Sunday shows: Replacing UC uplift with one-off payment a “terrible policy”, says Labour

Elliot Chappell

Sophy Ridge on Sunday

Shadow Work and Pensions Secretary Jonathan Reynolds this morning described reported government plans to replace the £20-per-week uplift to Universal Credit with a £500 one-off payment as a “terrible policy”.

  • On the impact of school closures: “That is why we wanted to keep schools open as long as possible. Unfortunately, the Department for Education didn’t take the steps necessary to keep them open for longer.”
  • On the failure of the government to ensure pupils can learn remotely: “To hear young people describe how they still haven’t got access to technology, haven’t got access to broadband, at this stage in the pandemic is inexcusable.”
  • On the government decision to cut UC: “If you go ahead with this cut, you are reducing out-of-work support, unemployment benefits, to their lowest real-terms level since 1992 at a time when unemployment is about to peak.”
  • On reports that the Chancellor is planning on giving families a £500 one-off payment instead of maintaining the current uplift to UC: “That is, quite frankly, a terrible policy.”
  • He added: “We’re talking about six million families being affected, those families will change throughout the year. Some will go back into work, some will come out… A one-off payment, a snapshot, completely fails to support those people.”
  • On the cut: “There is simply no reason that this cut should take place in April. It’s the wrong thing for families – £1,000 a year is like your gas, your electric, your broadband bill all rolled together. But it’s also the wrong thing for the economy.”
  • On the Commons vote on Monday on the UC uplift: “Lots of Conservative colleagues are equally worried about this and I hope they will vote with how they feel about this and therefore parliament will make the right decision.”
  • On the introduction of border restrictions for international travellers coming into the country: “I just don’t understand why it’s taken so long to put those arrangements in place.”
  • Asked whether people who travel to go on holiday are being selfish: “Let’s not try and let the government get away with blaming the public or blaming people for their personal conduct for where the pandemic response has gone wrong.”
  • Asked whether people should be put in hotels to isolate when they return to the country: “If that is the most effective way to tackle that, I’d look at it. I’m not sure necessarily that is the case.”

Foreign Secretary Dominic Raab told viewers this morning that the country can “hopefully by March” be “phased out of lockdown through the tiered approach” but warned those watching that it would not be done in one “big bang”.

He said the government “should” be able to deliver a second dose of the vaccination to people within 12 weeks of the first, but added: “Right the way through this pandemic we’ve had to adapt to all sorts of different things.”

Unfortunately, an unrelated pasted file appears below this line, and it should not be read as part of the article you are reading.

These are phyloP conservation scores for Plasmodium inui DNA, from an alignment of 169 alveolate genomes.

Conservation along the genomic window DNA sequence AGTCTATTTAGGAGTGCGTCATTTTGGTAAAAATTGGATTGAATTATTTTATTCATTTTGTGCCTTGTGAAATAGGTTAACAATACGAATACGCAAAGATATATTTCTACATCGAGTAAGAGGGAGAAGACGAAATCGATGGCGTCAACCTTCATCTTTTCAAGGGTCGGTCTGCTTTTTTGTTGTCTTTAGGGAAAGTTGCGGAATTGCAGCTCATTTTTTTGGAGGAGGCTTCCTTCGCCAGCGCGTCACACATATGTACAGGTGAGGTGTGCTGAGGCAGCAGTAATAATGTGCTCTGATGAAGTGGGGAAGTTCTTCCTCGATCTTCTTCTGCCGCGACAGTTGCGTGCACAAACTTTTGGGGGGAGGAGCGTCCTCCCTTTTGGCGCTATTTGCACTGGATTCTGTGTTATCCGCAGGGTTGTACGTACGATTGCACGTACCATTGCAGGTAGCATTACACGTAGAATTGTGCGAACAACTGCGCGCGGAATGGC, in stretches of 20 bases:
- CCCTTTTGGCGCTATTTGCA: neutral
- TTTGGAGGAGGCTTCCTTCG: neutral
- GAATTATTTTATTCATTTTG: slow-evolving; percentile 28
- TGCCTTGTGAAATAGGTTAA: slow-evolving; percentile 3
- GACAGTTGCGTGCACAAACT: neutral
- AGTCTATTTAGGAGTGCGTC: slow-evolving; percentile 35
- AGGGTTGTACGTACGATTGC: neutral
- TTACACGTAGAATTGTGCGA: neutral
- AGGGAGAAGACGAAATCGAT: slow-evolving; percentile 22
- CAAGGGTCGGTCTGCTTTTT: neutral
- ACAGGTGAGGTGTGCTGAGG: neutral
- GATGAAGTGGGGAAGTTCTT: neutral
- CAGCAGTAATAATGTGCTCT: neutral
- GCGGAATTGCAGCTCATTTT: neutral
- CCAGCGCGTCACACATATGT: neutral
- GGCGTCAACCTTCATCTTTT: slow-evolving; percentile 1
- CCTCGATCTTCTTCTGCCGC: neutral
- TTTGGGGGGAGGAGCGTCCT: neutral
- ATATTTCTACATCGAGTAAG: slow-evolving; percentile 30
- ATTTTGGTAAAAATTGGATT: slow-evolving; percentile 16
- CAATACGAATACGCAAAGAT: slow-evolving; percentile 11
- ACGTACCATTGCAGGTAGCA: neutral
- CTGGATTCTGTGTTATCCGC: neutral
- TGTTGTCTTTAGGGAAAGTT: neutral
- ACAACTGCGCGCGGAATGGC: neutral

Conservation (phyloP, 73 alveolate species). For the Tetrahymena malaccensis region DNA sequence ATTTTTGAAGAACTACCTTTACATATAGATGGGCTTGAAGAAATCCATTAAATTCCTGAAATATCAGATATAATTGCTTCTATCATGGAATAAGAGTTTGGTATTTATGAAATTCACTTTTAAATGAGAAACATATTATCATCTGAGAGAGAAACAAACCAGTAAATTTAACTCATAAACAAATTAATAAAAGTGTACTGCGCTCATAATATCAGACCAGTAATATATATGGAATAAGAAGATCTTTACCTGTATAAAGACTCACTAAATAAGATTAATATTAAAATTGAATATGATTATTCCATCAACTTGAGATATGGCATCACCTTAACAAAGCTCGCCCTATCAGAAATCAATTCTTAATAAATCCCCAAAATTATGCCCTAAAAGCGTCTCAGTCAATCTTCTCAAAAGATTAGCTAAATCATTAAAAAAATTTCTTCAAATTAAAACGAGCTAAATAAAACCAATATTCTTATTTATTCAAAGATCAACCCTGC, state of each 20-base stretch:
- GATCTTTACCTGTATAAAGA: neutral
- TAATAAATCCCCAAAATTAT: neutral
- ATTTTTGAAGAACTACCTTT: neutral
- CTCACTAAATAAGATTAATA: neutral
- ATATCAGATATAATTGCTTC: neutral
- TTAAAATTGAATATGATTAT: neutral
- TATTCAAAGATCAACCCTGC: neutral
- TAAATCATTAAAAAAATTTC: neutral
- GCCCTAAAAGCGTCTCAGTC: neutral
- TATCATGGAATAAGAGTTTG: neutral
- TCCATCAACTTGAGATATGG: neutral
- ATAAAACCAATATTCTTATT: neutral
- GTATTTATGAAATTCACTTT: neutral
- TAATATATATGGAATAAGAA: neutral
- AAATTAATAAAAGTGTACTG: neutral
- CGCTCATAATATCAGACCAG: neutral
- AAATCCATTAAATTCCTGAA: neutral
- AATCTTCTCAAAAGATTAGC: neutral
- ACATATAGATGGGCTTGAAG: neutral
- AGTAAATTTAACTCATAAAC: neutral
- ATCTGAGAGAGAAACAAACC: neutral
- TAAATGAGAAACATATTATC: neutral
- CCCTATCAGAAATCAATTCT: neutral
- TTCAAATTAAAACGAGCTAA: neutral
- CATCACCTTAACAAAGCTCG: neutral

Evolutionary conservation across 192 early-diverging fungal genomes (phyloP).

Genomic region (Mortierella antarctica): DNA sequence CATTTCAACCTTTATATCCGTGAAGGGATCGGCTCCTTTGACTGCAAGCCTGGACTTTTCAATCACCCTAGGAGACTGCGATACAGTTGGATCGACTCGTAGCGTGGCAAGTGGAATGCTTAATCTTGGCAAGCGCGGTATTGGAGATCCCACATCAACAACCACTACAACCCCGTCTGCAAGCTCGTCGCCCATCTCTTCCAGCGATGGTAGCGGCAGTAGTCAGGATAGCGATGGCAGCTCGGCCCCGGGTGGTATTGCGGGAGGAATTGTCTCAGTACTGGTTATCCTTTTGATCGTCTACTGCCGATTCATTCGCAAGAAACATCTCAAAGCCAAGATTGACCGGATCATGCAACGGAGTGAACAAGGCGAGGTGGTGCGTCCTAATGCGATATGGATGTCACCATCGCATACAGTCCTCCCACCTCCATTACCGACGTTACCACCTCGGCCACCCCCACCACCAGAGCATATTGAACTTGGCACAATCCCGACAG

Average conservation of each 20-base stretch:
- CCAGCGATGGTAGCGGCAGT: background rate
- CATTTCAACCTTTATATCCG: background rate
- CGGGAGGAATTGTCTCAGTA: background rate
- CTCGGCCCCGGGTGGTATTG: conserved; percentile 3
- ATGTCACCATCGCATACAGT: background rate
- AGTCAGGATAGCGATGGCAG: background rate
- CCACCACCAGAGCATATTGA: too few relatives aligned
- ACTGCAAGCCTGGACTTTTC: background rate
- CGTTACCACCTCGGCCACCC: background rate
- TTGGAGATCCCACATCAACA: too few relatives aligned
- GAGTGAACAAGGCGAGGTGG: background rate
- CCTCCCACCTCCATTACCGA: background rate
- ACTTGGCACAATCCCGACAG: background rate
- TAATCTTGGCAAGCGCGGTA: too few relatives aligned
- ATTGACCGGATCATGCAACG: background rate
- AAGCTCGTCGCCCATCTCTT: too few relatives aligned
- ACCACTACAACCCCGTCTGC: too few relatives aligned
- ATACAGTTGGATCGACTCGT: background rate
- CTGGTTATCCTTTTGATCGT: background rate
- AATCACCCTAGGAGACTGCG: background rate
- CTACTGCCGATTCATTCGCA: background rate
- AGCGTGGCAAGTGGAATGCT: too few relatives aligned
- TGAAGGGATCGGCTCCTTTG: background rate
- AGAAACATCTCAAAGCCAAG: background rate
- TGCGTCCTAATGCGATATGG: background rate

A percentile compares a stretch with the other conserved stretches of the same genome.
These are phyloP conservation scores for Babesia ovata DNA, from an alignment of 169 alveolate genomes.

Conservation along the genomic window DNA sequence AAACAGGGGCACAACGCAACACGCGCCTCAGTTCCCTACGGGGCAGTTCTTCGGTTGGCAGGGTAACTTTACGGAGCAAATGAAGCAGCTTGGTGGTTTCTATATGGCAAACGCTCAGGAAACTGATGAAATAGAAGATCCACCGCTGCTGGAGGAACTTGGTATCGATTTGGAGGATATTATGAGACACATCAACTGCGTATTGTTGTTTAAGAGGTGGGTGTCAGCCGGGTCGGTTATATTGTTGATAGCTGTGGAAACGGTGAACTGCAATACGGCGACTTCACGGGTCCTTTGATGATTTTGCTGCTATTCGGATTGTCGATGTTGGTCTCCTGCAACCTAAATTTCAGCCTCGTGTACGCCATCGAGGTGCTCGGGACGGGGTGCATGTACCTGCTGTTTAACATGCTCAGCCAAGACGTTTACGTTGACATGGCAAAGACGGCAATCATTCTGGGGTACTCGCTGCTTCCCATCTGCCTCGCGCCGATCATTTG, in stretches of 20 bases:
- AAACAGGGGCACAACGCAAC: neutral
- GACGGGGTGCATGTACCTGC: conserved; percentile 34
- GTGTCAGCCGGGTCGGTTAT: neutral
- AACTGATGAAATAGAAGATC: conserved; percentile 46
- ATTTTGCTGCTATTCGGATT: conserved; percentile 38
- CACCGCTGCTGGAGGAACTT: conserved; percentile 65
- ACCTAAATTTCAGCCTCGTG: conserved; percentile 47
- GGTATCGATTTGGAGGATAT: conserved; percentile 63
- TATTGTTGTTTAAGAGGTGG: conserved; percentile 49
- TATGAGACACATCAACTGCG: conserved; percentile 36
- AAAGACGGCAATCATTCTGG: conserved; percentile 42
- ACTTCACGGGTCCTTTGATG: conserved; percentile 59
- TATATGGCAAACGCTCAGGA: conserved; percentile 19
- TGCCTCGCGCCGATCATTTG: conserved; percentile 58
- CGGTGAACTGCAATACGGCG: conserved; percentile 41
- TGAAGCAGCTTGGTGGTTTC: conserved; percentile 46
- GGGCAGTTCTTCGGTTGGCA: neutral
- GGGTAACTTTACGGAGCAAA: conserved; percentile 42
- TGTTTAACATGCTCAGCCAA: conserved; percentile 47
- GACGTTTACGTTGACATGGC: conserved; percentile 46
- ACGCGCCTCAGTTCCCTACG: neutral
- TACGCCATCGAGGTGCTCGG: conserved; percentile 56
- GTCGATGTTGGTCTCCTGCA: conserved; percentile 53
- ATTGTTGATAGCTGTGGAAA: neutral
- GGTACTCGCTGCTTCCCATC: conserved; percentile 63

The Andrew Marr Show

Dominic Raab discussed the roll-out of the Covid vaccine and defended the government decision to scrap the £20-per-week uplift to UC, introduced last year, arguing that it was “always a temporary measure”.

  • Asked whether the government can vaccinate every adult by June: “The entire adult population, we want to have been offered the first jab by September – that’s the roadmap… If it can be done more swiftly, then that’s a bonus.”
  • Asked whether the UK should be implementing a 24-hour vaccination programme: “We need to be doing it at the maximum capacity that is deliverable. So, in terms of the 24/7 idea, that is something that will be piloted.”
  • On vaccine targets: “The aim is, by the middle of February, to have 88% of those most at risk of dying of coronavirus with their first jab and by the early spring to have 99%.”
  • On removing the Covid restrictions: “When we get to a situation in the early spring, perhaps March, if we’ve succeeded in hitting those targets… we can start to think about the phased transition out of the national lockdown.”
  • On the new variants: “We’ve got to get the genomic sequencing and the analysis done to see whether they a) are more fatal in terms of their impact on people that suffer from coronavirus. Secondly, do they undermine the vaccines?”
  • Asked whether the government will require travellers to quarantine in hotels when they enter the country: “We’ll keep other potential measures under review.”
  • On the £20-per-week increase in the standard rate of Universal Credit, which the government has decided to cut: “It was always a temporary measure.”
  • On the decision to reduce the benefit during the pandemic: “Strategically, and in terms of providing holistically the most comprehensive support for the most vulnerable communities, it is the right approach to take.”
  • On China and persecution of Uighur Muslims: “Frankly, we shouldn’t be engaged in free trade negotiations with countries abusing human rights well below the level of genocide.”

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